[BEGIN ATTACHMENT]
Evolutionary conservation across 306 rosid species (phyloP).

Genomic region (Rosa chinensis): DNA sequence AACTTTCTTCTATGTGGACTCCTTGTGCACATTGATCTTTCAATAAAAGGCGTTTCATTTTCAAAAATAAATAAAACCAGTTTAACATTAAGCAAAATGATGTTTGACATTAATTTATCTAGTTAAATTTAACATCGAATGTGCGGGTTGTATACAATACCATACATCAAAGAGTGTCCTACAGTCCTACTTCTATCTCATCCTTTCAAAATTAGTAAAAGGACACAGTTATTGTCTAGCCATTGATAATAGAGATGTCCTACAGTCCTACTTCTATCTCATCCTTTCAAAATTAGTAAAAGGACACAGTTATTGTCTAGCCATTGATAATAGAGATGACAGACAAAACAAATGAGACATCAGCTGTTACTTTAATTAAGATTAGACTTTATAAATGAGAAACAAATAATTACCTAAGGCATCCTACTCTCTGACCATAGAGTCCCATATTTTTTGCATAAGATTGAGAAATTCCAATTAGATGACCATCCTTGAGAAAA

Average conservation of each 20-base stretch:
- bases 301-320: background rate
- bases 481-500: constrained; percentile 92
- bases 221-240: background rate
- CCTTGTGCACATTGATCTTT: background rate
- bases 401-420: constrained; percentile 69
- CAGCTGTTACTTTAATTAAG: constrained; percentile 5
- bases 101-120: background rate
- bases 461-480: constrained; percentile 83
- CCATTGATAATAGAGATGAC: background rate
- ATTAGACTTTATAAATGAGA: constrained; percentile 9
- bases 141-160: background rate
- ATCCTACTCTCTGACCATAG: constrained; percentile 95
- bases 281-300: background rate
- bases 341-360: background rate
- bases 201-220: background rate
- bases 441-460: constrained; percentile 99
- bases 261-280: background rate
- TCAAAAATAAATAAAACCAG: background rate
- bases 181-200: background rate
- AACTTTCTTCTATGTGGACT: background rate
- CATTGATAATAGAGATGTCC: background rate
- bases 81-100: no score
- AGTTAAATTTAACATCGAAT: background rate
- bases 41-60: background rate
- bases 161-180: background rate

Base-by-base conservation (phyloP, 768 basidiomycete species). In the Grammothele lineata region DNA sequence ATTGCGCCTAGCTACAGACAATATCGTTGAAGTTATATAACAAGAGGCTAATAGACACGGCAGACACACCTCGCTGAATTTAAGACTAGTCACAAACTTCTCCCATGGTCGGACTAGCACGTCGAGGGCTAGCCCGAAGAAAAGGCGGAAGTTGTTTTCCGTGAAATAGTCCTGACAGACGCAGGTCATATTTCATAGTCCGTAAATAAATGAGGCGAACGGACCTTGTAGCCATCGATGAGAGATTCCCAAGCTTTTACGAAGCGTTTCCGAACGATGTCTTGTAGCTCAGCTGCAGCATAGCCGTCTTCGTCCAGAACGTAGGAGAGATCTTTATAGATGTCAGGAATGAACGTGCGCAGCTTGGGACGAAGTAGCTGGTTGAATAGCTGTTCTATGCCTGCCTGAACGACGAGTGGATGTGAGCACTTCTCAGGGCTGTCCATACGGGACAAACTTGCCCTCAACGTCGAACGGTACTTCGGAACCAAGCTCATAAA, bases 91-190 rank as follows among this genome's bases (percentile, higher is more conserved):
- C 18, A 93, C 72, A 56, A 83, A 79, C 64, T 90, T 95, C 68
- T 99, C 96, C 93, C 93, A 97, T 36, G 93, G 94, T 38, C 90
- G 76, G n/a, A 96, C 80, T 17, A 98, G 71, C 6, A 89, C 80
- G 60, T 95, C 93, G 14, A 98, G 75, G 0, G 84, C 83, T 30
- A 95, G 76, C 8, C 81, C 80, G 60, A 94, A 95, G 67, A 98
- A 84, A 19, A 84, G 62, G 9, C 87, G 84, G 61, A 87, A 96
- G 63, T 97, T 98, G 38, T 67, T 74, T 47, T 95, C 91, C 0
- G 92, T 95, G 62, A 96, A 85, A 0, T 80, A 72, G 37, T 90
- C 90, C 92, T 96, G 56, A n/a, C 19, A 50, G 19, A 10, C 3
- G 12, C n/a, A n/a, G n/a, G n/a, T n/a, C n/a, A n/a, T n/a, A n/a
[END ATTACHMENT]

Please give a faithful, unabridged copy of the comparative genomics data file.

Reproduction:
Evolutionary conservation across 306 rosid species (phyloP).

Genomic region (Rosa chinensis): DNA sequence AACTTTCTTCTATGTGGACTCCTTGTGCACATTGATCTTTCAATAAAAGGCGTTTCATTTTCAAAAATAAATAAAACCAGTTTAACATTAAGCAAAATGATGTTTGACATTAATTTATCTAGTTAAATTTAACATCGAATGTGCGGGTTGTATACAATACCATACATCAAAGAGTGTCCTACAGTCCTACTTCTATCTCATCCTTTCAAAATTAGTAAAAGGACACAGTTATTGTCTAGCCATTGATAATAGAGATGTCCTACAGTCCTACTTCTATCTCATCCTTTCAAAATTAGTAAAAGGACACAGTTATTGTCTAGCCATTGATAATAGAGATGACAGACAAAACAAATGAGACATCAGCTGTTACTTTAATTAAGATTAGACTTTATAAATGAGAAACAAATAATTACCTAAGGCATCCTACTCTCTGACCATAGAGTCCCATATTTTTTGCATAAGATTGAGAAATTCCAATTAGATGACCATCCTTGAGAAAA

Average conservation of each 20-base stretch:
- bases 301-320: background rate
- bases 481-500: constrained; percentile 92
- bases 221-240: background rate
- CCTTGTGCACATTGATCTTT: background rate
- bases 401-420: constrained; percentile 69
- CAGCTGTTACTTTAATTAAG: constrained; percentile 5
- bases 101-120: background rate
- bases 461-480: constrained; percentile 83
- CCATTGATAATAGAGATGAC: background rate
- ATTAGACTTTATAAATGAGA: constrained; percentile 9
- bases 141-160: background rate
- ATCCTACTCTCTGACCATAG: constrained; percentile 95
- bases 281-300: background rate
- bases 341-360: background rate
- bases 201-220: background rate
- bases 441-460: constrained; percentile 99
- bases 261-280: background rate
- TCAAAAATAAATAAAACCAG: background rate
- bases 181-200: background rate
- AACTTTCTTCTATGTGGACT: background rate
- CATTGATAATAGAGATGTCC: background rate
- bases 81-100: no score
- AGTTAAATTTAACATCGAAT: background rate
- bases 41-60: background rate
- bases 161-180: background rate

Base-by-base conservation (phyloP, 768 basidiomycete species). In the Grammothele lineata region DNA sequence ATTGCGCCTAGCTACAGACAATATCGTTGAAGTTATATAACAAGAGGCTAATAGACACGGCAGACACACCTCGCTGAATTTAAGACTAGTCACAAACTTCTCCCATGGTCGGACTAGCACGTCGAGGGCTAGCCCGAAGAAAAGGCGGAAGTTGTTTTCCGTGAAATAGTCCTGACAGACGCAGGTCATATTTCATAGTCCGTAAATAAATGAGGCGAACGGACCTTGTAGCCATCGATGAGAGATTCCCAAGCTTTTACGAAGCGTTTCCGAACGATGTCTTGTAGCTCAGCTGCAGCATAGCCGTCTTCGTCCAGAACGTAGGAGAGATCTTTATAGATGTCAGGAATGAACGTGCGCAGCTTGGGACGAAGTAGCTGGTTGAATAGCTGTTCTATGCCTGCCTGAACGACGAGTGGATGTGAGCACTTCTCAGGGCTGTCCATACGGGACAAACTTGCCCTCAACGTCGAACGGTACTTCGGAACCAAGCTCATAAA, bases 91-190 rank as follows among this genome's bases (percentile, higher is more conserved):
- C 18, A 93, C 72, A 56, A 83, A 79, C 64, T 90, T 95, C 68
- T 99, C 96, C 93, C 93, A 97, T 36, G 93, G 94, T 38, C 90
- G 76, G n/a, A 96, C 80, T 17, A 98, G 71, C 6, A 89, C 80
- G 60, T 95, C 93, G 14, A 98, G 75, G 0, G 84, C 83, T 30
- A 95, G 76, C 8, C 81, C 80, G 60, A 94, A 95, G 67, A 98
- A 84, A 19, A 84, G 62, G 9, C 87, G 84, G 61, A 87, A 96
- G 63, T 97, T 98, G 38, T 67, T 74, T 47, T 95, C 91, C 0
- G 92, T 95, G 62, A 96, A 85, A 0, T 80, A 72, G 37, T 90
- C 90, C 92, T 96, G 56, A n/a, C 19, A 50, G 19, A 10, C 3
- G 12, C n/a, A n/a, G n/a, G n/a, T n/a, C n/a, A n/a, T n/a, A n/a